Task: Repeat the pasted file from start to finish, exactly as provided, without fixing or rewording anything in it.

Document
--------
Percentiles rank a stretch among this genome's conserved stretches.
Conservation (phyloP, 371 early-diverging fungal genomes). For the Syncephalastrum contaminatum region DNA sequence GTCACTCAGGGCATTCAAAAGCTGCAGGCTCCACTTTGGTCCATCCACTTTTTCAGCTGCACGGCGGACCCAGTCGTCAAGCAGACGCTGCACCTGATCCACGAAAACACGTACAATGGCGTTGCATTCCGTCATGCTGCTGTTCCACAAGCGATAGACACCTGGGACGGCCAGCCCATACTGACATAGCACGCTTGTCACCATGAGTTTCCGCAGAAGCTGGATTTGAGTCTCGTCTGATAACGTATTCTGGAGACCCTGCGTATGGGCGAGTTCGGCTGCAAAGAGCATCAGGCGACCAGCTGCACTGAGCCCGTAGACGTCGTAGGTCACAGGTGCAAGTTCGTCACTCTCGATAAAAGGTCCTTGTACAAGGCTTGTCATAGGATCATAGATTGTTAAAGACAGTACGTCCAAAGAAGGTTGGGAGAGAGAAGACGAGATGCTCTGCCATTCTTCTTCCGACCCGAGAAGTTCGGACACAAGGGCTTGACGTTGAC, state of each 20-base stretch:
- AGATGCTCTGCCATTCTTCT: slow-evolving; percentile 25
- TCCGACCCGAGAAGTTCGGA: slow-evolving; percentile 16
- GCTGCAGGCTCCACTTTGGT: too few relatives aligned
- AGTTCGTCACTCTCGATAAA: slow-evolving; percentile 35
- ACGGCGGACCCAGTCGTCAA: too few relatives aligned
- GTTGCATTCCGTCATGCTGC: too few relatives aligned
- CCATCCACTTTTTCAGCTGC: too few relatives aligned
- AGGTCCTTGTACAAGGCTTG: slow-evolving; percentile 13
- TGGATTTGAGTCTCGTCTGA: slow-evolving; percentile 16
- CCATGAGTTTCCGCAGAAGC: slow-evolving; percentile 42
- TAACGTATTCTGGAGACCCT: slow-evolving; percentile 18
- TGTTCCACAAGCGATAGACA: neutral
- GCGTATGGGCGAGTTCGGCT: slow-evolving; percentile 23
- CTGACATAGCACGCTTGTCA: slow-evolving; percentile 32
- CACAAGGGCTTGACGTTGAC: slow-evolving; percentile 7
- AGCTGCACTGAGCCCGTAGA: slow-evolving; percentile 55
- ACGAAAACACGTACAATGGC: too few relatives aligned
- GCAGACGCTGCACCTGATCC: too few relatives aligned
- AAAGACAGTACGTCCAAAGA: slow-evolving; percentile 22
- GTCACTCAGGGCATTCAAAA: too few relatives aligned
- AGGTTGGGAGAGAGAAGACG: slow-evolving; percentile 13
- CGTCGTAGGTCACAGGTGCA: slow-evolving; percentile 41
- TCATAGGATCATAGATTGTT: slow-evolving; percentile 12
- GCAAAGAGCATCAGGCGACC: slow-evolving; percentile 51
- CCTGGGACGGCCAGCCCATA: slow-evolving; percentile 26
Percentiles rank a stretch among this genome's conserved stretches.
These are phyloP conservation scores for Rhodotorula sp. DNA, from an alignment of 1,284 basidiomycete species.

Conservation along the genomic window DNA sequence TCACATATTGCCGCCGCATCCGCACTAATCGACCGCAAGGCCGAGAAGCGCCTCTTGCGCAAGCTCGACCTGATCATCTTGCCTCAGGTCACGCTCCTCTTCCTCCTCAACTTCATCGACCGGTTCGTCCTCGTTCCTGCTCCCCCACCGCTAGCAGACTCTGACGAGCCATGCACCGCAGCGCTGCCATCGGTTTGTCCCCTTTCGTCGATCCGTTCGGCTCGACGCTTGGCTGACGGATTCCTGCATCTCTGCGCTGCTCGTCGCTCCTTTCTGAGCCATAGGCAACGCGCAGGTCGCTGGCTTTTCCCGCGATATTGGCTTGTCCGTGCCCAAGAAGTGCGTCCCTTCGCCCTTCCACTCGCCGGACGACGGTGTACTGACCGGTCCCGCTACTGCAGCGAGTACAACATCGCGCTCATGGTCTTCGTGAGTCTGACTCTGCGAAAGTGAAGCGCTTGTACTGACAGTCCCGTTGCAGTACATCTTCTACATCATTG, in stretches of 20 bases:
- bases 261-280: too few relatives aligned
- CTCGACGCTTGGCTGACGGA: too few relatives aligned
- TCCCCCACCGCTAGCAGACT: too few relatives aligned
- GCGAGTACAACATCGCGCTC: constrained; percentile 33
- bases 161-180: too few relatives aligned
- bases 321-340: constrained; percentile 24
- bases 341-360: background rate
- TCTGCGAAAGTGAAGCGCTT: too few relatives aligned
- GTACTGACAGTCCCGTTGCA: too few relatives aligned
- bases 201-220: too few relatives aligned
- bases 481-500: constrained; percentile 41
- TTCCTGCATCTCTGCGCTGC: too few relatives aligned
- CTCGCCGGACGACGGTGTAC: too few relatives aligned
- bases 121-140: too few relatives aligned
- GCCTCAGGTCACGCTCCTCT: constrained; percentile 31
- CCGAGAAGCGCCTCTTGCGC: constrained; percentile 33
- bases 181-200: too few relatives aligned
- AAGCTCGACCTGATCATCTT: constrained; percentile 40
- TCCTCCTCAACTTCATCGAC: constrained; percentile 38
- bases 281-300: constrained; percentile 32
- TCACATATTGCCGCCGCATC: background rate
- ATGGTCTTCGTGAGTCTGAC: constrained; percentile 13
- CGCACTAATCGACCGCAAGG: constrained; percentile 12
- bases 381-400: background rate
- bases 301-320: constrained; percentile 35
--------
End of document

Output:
Percentiles rank a stretch among this genome's conserved stretches.
Conservation (phyloP, 371 early-diverging fungal genomes). For the Syncephalastrum contaminatum region DNA sequence GTCACTCAGGGCATTCAAAAGCTGCAGGCTCCACTTTGGTCCATCCACTTTTTCAGCTGCACGGCGGACCCAGTCGTCAAGCAGACGCTGCACCTGATCCACGAAAACACGTACAATGGCGTTGCATTCCGTCATGCTGCTGTTCCACAAGCGATAGACACCTGGGACGGCCAGCCCATACTGACATAGCACGCTTGTCACCATGAGTTTCCGCAGAAGCTGGATTTGAGTCTCGTCTGATAACGTATTCTGGAGACCCTGCGTATGGGCGAGTTCGGCTGCAAAGAGCATCAGGCGACCAGCTGCACTGAGCCCGTAGACGTCGTAGGTCACAGGTGCAAGTTCGTCACTCTCGATAAAAGGTCCTTGTACAAGGCTTGTCATAGGATCATAGATTGTTAAAGACAGTACGTCCAAAGAAGGTTGGGAGAGAGAAGACGAGATGCTCTGCCATTCTTCTTCCGACCCGAGAAGTTCGGACACAAGGGCTTGACGTTGAC, state of each 20-base stretch:
- AGATGCTCTGCCATTCTTCT: slow-evolving; percentile 25
- TCCGACCCGAGAAGTTCGGA: slow-evolving; percentile 16
- GCTGCAGGCTCCACTTTGGT: too few relatives aligned
- AGTTCGTCACTCTCGATAAA: slow-evolving; percentile 35
- ACGGCGGACCCAGTCGTCAA: too few relatives aligned
- GTTGCATTCCGTCATGCTGC: too few relatives aligned
- CCATCCACTTTTTCAGCTGC: too few relatives aligned
- AGGTCCTTGTACAAGGCTTG: slow-evolving; percentile 13
- TGGATTTGAGTCTCGTCTGA: slow-evolving; percentile 16
- CCATGAGTTTCCGCAGAAGC: slow-evolving; percentile 42
- TAACGTATTCTGGAGACCCT: slow-evolving; percentile 18
- TGTTCCACAAGCGATAGACA: neutral
- GCGTATGGGCGAGTTCGGCT: slow-evolving; percentile 23
- CTGACATAGCACGCTTGTCA: slow-evolving; percentile 32
- CACAAGGGCTTGACGTTGAC: slow-evolving; percentile 7
- AGCTGCACTGAGCCCGTAGA: slow-evolving; percentile 55
- ACGAAAACACGTACAATGGC: too few relatives aligned
- GCAGACGCTGCACCTGATCC: too few relatives aligned
- AAAGACAGTACGTCCAAAGA: slow-evolving; percentile 22
- GTCACTCAGGGCATTCAAAA: too few relatives aligned
- AGGTTGGGAGAGAGAAGACG: slow-evolving; percentile 13
- CGTCGTAGGTCACAGGTGCA: slow-evolving; percentile 41
- TCATAGGATCATAGATTGTT: slow-evolving; percentile 12
- GCAAAGAGCATCAGGCGACC: slow-evolving; percentile 51
- CCTGGGACGGCCAGCCCATA: slow-evolving; percentile 26
Percentiles rank a stretch among this genome's conserved stretches.
These are phyloP conservation scores for Rhodotorula sp. DNA, from an alignment of 1,284 basidiomycete species.

Conservation along the genomic window DNA sequence TCACATATTGCCGCCGCATCCGCACTAATCGACCGCAAGGCCGAGAAGCGCCTCTTGCGCAAGCTCGACCTGATCATCTTGCCTCAGGTCACGCTCCTCTTCCTCCTCAACTTCATCGACCGGTTCGTCCTCGTTCCTGCTCCCCCACCGCTAGCAGACTCTGACGAGCCATGCACCGCAGCGCTGCCATCGGTTTGTCCCCTTTCGTCGATCCGTTCGGCTCGACGCTTGGCTGACGGATTCCTGCATCTCTGCGCTGCTCGTCGCTCCTTTCTGAGCCATAGGCAACGCGCAGGTCGCTGGCTTTTCCCGCGATATTGGCTTGTCCGTGCCCAAGAAGTGCGTCCCTTCGCCCTTCCACTCGCCGGACGACGGTGTACTGACCGGTCCCGCTACTGCAGCGAGTACAACATCGCGCTCATGGTCTTCGTGAGTCTGACTCTGCGAAAGTGAAGCGCTTGTACTGACAGTCCCGTTGCAGTACATCTTCTACATCATTG, in stretches of 20 bases:
- bases 261-280: too few relatives aligned
- CTCGACGCTTGGCTGACGGA: too few relatives aligned
- TCCCCCACCGCTAGCAGACT: too few relatives aligned
- GCGAGTACAACATCGCGCTC: constrained; percentile 33
- bases 161-180: too few relatives aligned
- bases 321-340: constrained; percentile 24
- bases 341-360: background rate
- TCTGCGAAAGTGAAGCGCTT: too few relatives aligned
- GTACTGACAGTCCCGTTGCA: too few relatives aligned
- bases 201-220: too few relatives aligned
- bases 481-500: constrained; percentile 41
- TTCCTGCATCTCTGCGCTGC: too few relatives aligned
- CTCGCCGGACGACGGTGTAC: too few relatives aligned
- bases 121-140: too few relatives aligned
- GCCTCAGGTCACGCTCCTCT: constrained; percentile 31
- CCGAGAAGCGCCTCTTGCGC: constrained; percentile 33
- bases 181-200: too few relatives aligned
- AAGCTCGACCTGATCATCTT: constrained; percentile 40
- TCCTCCTCAACTTCATCGAC: constrained; percentile 38
- bases 281-300: constrained; percentile 32
- TCACATATTGCCGCCGCATC: background rate
- ATGGTCTTCGTGAGTCTGAC: constrained; percentile 13
- CGCACTAATCGACCGCAAGG: constrained; percentile 12
- bases 381-400: background rate
- bases 301-320: constrained; percentile 35